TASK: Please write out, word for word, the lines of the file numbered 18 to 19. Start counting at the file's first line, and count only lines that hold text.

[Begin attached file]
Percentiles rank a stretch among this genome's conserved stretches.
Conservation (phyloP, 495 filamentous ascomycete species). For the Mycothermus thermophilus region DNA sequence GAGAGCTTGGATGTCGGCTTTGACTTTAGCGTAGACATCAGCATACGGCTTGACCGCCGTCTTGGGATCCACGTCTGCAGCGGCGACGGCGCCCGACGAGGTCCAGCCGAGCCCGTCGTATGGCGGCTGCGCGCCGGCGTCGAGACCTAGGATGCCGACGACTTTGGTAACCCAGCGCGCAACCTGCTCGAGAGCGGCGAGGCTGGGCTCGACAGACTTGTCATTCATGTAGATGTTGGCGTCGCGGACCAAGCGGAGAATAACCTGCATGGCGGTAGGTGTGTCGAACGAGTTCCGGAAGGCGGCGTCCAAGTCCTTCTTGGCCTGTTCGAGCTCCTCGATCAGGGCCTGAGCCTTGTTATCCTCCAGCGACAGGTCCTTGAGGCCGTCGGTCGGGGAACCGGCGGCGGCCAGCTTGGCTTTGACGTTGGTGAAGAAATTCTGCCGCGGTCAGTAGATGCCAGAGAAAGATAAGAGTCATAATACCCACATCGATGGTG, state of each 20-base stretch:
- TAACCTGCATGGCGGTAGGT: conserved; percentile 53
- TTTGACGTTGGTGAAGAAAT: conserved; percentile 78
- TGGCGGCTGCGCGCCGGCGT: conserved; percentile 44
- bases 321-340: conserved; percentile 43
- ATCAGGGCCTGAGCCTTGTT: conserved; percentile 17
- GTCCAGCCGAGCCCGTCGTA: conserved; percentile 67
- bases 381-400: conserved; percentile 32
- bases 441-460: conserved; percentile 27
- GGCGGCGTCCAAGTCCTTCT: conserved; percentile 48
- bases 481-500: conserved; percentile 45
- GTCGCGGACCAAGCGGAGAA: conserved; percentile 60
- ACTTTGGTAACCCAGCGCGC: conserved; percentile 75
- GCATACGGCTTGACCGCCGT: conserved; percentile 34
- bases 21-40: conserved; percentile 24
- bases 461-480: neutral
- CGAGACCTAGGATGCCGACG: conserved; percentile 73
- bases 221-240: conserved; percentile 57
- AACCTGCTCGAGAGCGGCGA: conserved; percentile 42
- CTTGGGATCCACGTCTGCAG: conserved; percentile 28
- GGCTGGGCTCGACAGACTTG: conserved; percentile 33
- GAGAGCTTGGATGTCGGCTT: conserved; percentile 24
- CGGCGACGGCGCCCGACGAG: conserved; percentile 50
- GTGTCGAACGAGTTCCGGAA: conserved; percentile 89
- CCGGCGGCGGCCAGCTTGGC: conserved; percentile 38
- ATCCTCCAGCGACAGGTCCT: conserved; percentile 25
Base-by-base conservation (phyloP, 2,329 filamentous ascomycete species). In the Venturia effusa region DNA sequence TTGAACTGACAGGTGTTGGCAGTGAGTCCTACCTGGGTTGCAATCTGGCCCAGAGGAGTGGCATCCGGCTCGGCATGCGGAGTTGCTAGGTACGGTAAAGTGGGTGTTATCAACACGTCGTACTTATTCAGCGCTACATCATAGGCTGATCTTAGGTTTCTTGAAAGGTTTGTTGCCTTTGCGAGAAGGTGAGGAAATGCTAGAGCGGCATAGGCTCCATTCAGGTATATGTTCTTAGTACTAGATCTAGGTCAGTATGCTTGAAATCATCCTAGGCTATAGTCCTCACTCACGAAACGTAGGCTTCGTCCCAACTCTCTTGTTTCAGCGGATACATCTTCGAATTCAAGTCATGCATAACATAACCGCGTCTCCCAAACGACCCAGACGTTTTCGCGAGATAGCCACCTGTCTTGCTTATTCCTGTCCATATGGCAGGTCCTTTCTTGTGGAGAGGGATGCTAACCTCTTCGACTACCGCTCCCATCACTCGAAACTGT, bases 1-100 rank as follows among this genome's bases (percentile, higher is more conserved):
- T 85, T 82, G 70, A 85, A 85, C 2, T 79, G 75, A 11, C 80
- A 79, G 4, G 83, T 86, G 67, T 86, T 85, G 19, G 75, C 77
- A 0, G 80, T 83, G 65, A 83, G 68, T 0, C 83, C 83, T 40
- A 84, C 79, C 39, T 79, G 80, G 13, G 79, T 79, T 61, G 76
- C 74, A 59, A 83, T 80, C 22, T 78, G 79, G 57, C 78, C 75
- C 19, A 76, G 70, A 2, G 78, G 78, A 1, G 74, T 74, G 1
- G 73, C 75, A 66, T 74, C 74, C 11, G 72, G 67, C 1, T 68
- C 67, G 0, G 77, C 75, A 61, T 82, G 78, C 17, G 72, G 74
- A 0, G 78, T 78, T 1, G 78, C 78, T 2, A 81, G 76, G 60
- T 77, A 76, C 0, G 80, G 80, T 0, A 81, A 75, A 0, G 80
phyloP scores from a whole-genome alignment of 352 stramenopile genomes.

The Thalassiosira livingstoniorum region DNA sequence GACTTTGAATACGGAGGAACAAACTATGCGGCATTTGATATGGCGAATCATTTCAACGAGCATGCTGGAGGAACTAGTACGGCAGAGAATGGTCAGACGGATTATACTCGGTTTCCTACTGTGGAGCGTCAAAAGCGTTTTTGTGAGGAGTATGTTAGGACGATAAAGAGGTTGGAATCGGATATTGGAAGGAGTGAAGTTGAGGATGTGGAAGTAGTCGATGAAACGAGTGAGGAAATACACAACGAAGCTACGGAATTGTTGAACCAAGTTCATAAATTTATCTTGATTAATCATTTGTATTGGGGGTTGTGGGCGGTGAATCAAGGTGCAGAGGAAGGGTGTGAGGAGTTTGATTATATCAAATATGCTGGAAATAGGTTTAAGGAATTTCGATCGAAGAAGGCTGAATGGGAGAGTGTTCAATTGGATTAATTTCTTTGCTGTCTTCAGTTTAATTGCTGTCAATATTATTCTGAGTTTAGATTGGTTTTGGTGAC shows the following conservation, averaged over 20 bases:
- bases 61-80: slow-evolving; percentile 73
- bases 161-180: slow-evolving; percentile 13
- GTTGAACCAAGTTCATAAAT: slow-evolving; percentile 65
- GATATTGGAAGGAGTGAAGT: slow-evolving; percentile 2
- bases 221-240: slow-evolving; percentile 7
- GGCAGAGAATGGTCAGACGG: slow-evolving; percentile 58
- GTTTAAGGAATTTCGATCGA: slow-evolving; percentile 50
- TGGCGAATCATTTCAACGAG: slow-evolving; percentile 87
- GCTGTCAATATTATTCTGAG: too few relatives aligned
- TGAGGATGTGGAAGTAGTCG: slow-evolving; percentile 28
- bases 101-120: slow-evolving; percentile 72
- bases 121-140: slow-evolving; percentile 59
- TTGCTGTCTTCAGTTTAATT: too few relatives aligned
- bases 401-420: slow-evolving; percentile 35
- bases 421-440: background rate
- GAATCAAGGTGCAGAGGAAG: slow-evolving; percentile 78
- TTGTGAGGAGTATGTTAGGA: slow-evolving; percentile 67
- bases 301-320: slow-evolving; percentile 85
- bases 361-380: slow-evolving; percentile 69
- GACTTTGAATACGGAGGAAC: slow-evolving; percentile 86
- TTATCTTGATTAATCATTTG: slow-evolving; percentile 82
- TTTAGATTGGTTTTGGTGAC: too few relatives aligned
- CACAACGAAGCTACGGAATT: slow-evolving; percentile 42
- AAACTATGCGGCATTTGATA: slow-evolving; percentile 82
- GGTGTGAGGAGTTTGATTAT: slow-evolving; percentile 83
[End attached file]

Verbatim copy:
- CGAGACCTAGGATGCCGACG: conserved; percentile 73
- bases 221-240: conserved; percentile 57